As governments increasingly legalize and expand the availability of casinos, hoping to offset the impacts of manufacturing decline through the advancement of gambling commerce, this book examines what casinos do—and do not do—for host communities in terms of economic growth. Examining the case generally made by those seeking to establish casino developments—that they offer benefits for the "public good"—the author draws on a case study of Canada’s automotive capital (Windsor, Ontario), which was a pilot site for potential further casino development in the region. The author asks whether casinos do, in fact, offer good jobs, revenue generation, and economic diversification. A study of the benefits of casino developments that considers the question of whether they constitute a ready answer to the problems of industrial and economic decline, this volume will appeal to scholars of sociology and urban studies, with interests in the gambling industry, economic sociology, the sociology of work, and urban regeneration.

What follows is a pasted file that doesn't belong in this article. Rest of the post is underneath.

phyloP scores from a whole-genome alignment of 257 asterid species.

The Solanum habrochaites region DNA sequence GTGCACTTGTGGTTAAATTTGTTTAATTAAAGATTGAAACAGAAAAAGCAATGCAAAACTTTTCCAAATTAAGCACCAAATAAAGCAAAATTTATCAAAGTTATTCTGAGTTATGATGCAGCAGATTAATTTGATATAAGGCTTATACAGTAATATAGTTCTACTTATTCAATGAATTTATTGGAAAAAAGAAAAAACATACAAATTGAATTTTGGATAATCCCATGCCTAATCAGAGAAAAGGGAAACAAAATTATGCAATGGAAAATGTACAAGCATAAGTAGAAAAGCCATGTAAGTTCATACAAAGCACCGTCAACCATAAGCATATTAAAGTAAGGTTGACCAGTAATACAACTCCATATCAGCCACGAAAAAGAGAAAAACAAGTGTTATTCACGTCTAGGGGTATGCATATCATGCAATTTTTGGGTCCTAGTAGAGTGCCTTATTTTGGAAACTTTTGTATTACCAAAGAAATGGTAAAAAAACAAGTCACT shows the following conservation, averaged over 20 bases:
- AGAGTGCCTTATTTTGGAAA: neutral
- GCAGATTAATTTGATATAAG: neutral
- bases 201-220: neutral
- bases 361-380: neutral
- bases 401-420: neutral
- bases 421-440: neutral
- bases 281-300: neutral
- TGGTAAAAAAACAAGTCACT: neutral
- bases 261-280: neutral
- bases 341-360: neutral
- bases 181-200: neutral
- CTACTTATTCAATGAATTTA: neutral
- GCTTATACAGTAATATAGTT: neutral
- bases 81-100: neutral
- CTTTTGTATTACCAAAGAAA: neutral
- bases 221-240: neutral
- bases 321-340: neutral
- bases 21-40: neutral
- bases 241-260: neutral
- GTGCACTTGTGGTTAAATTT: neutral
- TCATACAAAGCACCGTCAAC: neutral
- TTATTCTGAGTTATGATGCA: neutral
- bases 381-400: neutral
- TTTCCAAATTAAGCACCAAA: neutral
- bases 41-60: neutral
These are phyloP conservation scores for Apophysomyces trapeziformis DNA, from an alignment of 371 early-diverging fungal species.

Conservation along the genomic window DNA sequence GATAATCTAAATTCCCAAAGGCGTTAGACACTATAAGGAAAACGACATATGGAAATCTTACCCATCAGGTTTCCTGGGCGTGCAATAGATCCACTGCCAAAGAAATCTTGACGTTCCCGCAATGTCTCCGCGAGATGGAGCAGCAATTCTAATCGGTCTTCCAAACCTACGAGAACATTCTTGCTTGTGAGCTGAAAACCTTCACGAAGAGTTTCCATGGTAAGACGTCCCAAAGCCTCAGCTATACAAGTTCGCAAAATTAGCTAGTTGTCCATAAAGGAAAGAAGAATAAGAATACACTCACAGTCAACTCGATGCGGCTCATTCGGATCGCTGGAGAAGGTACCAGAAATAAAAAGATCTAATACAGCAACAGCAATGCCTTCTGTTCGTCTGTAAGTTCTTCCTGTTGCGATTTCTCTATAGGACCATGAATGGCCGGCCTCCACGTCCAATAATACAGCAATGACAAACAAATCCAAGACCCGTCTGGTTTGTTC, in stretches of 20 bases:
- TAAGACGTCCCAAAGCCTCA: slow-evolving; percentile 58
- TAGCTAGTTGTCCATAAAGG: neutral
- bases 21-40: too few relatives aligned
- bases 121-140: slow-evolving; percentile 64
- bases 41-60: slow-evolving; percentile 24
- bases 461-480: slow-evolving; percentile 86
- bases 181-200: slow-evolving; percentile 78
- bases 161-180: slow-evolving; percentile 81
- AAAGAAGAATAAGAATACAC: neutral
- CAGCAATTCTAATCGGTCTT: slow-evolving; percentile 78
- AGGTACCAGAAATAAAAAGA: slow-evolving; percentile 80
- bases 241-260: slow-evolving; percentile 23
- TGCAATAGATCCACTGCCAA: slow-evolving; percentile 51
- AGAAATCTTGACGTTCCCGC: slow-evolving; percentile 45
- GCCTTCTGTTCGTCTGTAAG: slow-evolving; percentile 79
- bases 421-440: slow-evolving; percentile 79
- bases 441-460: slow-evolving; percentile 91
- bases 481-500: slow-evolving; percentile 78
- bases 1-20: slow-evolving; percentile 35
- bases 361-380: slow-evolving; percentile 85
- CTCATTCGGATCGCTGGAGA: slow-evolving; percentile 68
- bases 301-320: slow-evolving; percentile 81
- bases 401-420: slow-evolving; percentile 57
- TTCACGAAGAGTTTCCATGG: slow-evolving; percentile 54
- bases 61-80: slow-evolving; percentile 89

Table of Contents
1. Windsor, Ontario: A "Company Town"
2. Casino Windsor: A "Grassroots" Movement and a State-Down Initiative
3. Casino Windsor as a Response to NAFTA and Automotive Job Loss
4. The Canadian Auto Workers, the New Democratic Party, and the Casino Industry: A Struggle over Wages
5. Casino Windsor Jobs: From Opportunity to Immobility and Precarity
Alissa Mazar, PhD, was a doctoral candidate at McGill University, Canada, and a research project manager and research associate in the School of Public Health and Health Sciences at the University of Massachusetts Amherst, USA, when this book was written. She currently works at Innovation, Science and Economic Development Canada as a Policy Officer in the Tourism Branch. The research and views expressed in this book in no way reflect the views of the Government of Canada.